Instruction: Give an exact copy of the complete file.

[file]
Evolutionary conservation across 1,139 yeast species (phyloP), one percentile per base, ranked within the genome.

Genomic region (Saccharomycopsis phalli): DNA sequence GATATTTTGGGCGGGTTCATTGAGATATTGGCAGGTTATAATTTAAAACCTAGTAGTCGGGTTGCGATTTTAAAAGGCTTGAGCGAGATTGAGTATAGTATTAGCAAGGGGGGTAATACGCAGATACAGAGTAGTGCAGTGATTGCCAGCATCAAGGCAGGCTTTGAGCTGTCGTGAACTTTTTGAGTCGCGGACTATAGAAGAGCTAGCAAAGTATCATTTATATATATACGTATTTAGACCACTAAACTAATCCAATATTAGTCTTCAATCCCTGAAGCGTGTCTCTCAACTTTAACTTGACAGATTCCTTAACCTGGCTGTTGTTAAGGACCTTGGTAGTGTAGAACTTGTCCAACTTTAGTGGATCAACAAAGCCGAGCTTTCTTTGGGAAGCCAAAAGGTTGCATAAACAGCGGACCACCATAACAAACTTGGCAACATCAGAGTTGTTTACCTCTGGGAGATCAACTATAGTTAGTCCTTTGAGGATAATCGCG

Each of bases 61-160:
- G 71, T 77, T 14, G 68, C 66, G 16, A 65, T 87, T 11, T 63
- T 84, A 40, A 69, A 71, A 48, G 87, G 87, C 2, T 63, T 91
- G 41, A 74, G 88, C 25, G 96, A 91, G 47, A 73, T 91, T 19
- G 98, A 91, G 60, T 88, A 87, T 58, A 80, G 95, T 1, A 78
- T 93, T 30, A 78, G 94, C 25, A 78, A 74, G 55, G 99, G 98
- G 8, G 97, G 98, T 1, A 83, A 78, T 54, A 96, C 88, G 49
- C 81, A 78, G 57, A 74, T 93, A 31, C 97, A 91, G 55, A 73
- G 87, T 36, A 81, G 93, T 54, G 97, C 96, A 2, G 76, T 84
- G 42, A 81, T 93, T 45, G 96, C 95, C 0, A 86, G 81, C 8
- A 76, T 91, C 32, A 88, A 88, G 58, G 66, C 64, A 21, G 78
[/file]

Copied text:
Evolutionary conservation across 1,139 yeast species (phyloP), one percentile per base, ranked within the genome.

Genomic region (Saccharomycopsis phalli): DNA sequence GATATTTTGGGCGGGTTCATTGAGATATTGGCAGGTTATAATTTAAAACCTAGTAGTCGGGTTGCGATTTTAAAAGGCTTGAGCGAGATTGAGTATAGTATTAGCAAGGGGGGTAATACGCAGATACAGAGTAGTGCAGTGATTGCCAGCATCAAGGCAGGCTTTGAGCTGTCGTGAACTTTTTGAGTCGCGGACTATAGAAGAGCTAGCAAAGTATCATTTATATATATACGTATTTAGACCACTAAACTAATCCAATATTAGTCTTCAATCCCTGAAGCGTGTCTCTCAACTTTAACTTGACAGATTCCTTAACCTGGCTGTTGTTAAGGACCTTGGTAGTGTAGAACTTGTCCAACTTTAGTGGATCAACAAAGCCGAGCTTTCTTTGGGAAGCCAAAAGGTTGCATAAACAGCGGACCACCATAACAAACTTGGCAACATCAGAGTTGTTTACCTCTGGGAGATCAACTATAGTTAGTCCTTTGAGGATAATCGCG

Each of bases 61-160:
- G 71, T 77, T 14, G 68, C 66, G 16, A 65, T 87, T 11, T 63
- T 84, A 40, A 69, A 71, A 48, G 87, G 87, C 2, T 63, T 91
- G 41, A 74, G 88, C 25, G 96, A 91, G 47, A 73, T 91, T 19
- G 98, A 91, G 60, T 88, A 87, T 58, A 80, G 95, T 1, A 78
- T 93, T 30, A 78, G 94, C 25, A 78, A 74, G 55, G 99, G 98
- G 8, G 97, G 98, T 1, A 83, A 78, T 54, A 96, C 88, G 49
- C 81, A 78, G 57, A 74, T 93, A 31, C 97, A 91, G 55, A 73
- G 87, T 36, A 81, G 93, T 54, G 97, C 96, A 2, G 76, T 84
- G 42, A 81, T 93, T 45, G 96, C 95, C 0, A 86, G 81, C 8
- A 76, T 91, C 32, A 88, A 88, G 58, G 66, C 64, A 21, G 78